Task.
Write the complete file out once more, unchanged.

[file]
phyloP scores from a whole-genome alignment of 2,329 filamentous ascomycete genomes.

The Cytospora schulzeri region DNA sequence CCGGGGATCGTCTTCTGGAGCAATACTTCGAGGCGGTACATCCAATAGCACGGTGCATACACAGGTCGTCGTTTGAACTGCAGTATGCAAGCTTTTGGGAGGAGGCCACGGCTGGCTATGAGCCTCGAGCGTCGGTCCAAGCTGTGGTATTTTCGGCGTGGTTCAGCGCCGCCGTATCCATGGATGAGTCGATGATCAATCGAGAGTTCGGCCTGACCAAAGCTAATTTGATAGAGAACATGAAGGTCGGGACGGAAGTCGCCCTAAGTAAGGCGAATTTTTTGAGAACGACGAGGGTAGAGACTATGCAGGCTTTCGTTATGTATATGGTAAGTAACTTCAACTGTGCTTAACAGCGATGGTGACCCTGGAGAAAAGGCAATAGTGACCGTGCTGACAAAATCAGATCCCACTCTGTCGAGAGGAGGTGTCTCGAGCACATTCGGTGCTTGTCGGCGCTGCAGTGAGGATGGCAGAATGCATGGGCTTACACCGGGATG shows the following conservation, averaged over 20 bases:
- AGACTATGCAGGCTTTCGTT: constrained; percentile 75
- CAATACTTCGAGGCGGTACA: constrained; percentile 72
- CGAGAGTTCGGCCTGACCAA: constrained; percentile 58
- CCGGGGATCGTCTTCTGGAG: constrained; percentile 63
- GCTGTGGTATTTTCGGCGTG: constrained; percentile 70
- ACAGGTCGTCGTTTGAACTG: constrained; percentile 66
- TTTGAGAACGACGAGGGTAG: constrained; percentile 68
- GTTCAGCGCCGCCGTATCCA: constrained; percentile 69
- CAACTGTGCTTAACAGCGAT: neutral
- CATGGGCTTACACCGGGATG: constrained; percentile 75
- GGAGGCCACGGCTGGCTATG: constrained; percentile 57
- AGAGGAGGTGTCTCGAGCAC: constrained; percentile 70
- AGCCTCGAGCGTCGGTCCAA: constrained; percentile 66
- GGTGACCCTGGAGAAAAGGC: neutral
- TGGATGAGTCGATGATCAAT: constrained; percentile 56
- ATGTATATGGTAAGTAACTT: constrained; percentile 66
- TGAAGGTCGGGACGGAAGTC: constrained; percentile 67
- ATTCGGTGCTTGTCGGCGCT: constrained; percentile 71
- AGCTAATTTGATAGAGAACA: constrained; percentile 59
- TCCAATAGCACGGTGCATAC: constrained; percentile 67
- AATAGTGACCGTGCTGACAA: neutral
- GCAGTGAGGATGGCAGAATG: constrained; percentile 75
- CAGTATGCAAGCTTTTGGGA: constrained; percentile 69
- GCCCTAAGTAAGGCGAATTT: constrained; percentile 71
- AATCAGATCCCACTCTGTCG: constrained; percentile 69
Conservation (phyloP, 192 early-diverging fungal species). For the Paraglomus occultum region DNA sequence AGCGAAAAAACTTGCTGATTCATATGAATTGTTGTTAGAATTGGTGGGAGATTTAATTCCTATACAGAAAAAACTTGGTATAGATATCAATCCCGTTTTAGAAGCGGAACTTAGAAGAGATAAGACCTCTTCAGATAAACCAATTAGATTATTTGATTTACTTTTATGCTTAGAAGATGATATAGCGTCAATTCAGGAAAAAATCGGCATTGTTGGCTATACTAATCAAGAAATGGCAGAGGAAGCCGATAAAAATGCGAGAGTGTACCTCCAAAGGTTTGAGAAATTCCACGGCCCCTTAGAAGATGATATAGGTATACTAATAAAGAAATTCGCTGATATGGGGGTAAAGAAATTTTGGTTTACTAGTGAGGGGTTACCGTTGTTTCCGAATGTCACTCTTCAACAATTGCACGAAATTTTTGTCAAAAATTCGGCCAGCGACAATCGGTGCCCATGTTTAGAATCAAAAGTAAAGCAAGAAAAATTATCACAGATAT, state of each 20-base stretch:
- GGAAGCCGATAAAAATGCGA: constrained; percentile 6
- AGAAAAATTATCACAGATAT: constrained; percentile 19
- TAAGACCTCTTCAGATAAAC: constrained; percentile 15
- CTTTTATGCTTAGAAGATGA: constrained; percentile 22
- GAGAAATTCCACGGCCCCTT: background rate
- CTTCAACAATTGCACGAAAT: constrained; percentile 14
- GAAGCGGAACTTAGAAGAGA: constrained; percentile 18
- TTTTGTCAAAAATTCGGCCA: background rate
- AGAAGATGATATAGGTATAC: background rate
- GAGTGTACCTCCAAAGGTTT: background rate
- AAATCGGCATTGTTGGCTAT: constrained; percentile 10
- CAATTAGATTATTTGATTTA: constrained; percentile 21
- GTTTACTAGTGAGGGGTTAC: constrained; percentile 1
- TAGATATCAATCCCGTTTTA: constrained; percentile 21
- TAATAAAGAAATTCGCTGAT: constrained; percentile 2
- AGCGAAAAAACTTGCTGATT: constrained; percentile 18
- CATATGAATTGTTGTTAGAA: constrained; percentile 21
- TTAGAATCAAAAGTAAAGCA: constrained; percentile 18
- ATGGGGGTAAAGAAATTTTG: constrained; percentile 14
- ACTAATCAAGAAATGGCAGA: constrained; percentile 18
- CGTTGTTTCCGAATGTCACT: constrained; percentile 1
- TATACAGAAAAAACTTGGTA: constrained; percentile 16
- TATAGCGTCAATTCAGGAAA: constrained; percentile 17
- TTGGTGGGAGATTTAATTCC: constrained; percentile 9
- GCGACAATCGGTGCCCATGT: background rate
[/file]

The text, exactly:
phyloP scores from a whole-genome alignment of 2,329 filamentous ascomycete genomes.

The Cytospora schulzeri region DNA sequence CCGGGGATCGTCTTCTGGAGCAATACTTCGAGGCGGTACATCCAATAGCACGGTGCATACACAGGTCGTCGTTTGAACTGCAGTATGCAAGCTTTTGGGAGGAGGCCACGGCTGGCTATGAGCCTCGAGCGTCGGTCCAAGCTGTGGTATTTTCGGCGTGGTTCAGCGCCGCCGTATCCATGGATGAGTCGATGATCAATCGAGAGTTCGGCCTGACCAAAGCTAATTTGATAGAGAACATGAAGGTCGGGACGGAAGTCGCCCTAAGTAAGGCGAATTTTTTGAGAACGACGAGGGTAGAGACTATGCAGGCTTTCGTTATGTATATGGTAAGTAACTTCAACTGTGCTTAACAGCGATGGTGACCCTGGAGAAAAGGCAATAGTGACCGTGCTGACAAAATCAGATCCCACTCTGTCGAGAGGAGGTGTCTCGAGCACATTCGGTGCTTGTCGGCGCTGCAGTGAGGATGGCAGAATGCATGGGCTTACACCGGGATG shows the following conservation, averaged over 20 bases:
- AGACTATGCAGGCTTTCGTT: constrained; percentile 75
- CAATACTTCGAGGCGGTACA: constrained; percentile 72
- CGAGAGTTCGGCCTGACCAA: constrained; percentile 58
- CCGGGGATCGTCTTCTGGAG: constrained; percentile 63
- GCTGTGGTATTTTCGGCGTG: constrained; percentile 70
- ACAGGTCGTCGTTTGAACTG: constrained; percentile 66
- TTTGAGAACGACGAGGGTAG: constrained; percentile 68
- GTTCAGCGCCGCCGTATCCA: constrained; percentile 69
- CAACTGTGCTTAACAGCGAT: neutral
- CATGGGCTTACACCGGGATG: constrained; percentile 75
- GGAGGCCACGGCTGGCTATG: constrained; percentile 57
- AGAGGAGGTGTCTCGAGCAC: constrained; percentile 70
- AGCCTCGAGCGTCGGTCCAA: constrained; percentile 66
- GGTGACCCTGGAGAAAAGGC: neutral
- TGGATGAGTCGATGATCAAT: constrained; percentile 56
- ATGTATATGGTAAGTAACTT: constrained; percentile 66
- TGAAGGTCGGGACGGAAGTC: constrained; percentile 67
- ATTCGGTGCTTGTCGGCGCT: constrained; percentile 71
- AGCTAATTTGATAGAGAACA: constrained; percentile 59
- TCCAATAGCACGGTGCATAC: constrained; percentile 67
- AATAGTGACCGTGCTGACAA: neutral
- GCAGTGAGGATGGCAGAATG: constrained; percentile 75
- CAGTATGCAAGCTTTTGGGA: constrained; percentile 69
- GCCCTAAGTAAGGCGAATTT: constrained; percentile 71
- AATCAGATCCCACTCTGTCG: constrained; percentile 69
Conservation (phyloP, 192 early-diverging fungal species). For the Paraglomus occultum region DNA sequence AGCGAAAAAACTTGCTGATTCATATGAATTGTTGTTAGAATTGGTGGGAGATTTAATTCCTATACAGAAAAAACTTGGTATAGATATCAATCCCGTTTTAGAAGCGGAACTTAGAAGAGATAAGACCTCTTCAGATAAACCAATTAGATTATTTGATTTACTTTTATGCTTAGAAGATGATATAGCGTCAATTCAGGAAAAAATCGGCATTGTTGGCTATACTAATCAAGAAATGGCAGAGGAAGCCGATAAAAATGCGAGAGTGTACCTCCAAAGGTTTGAGAAATTCCACGGCCCCTTAGAAGATGATATAGGTATACTAATAAAGAAATTCGCTGATATGGGGGTAAAGAAATTTTGGTTTACTAGTGAGGGGTTACCGTTGTTTCCGAATGTCACTCTTCAACAATTGCACGAAATTTTTGTCAAAAATTCGGCCAGCGACAATCGGTGCCCATGTTTAGAATCAAAAGTAAAGCAAGAAAAATTATCACAGATAT, state of each 20-base stretch:
- GGAAGCCGATAAAAATGCGA: constrained; percentile 6
- AGAAAAATTATCACAGATAT: constrained; percentile 19
- TAAGACCTCTTCAGATAAAC: constrained; percentile 15
- CTTTTATGCTTAGAAGATGA: constrained; percentile 22
- GAGAAATTCCACGGCCCCTT: background rate
- CTTCAACAATTGCACGAAAT: constrained; percentile 14
- GAAGCGGAACTTAGAAGAGA: constrained; percentile 18
- TTTTGTCAAAAATTCGGCCA: background rate
- AGAAGATGATATAGGTATAC: background rate
- GAGTGTACCTCCAAAGGTTT: background rate
- AAATCGGCATTGTTGGCTAT: constrained; percentile 10
- CAATTAGATTATTTGATTTA: constrained; percentile 21
- GTTTACTAGTGAGGGGTTAC: constrained; percentile 1
- TAGATATCAATCCCGTTTTA: constrained; percentile 21
- TAATAAAGAAATTCGCTGAT: constrained; percentile 2
- AGCGAAAAAACTTGCTGATT: constrained; percentile 18
- CATATGAATTGTTGTTAGAA: constrained; percentile 21
- TTAGAATCAAAAGTAAAGCA: constrained; percentile 18
- ATGGGGGTAAAGAAATTTTG: constrained; percentile 14
- ACTAATCAAGAAATGGCAGA: constrained; percentile 18
- CGTTGTTTCCGAATGTCACT: constrained; percentile 1
- TATACAGAAAAAACTTGGTA: constrained; percentile 16
- TATAGCGTCAATTCAGGAAA: constrained; percentile 17
- TTGGTGGGAGATTTAATTCC: constrained; percentile 9
- GCGACAATCGGTGCCCATGT: background rate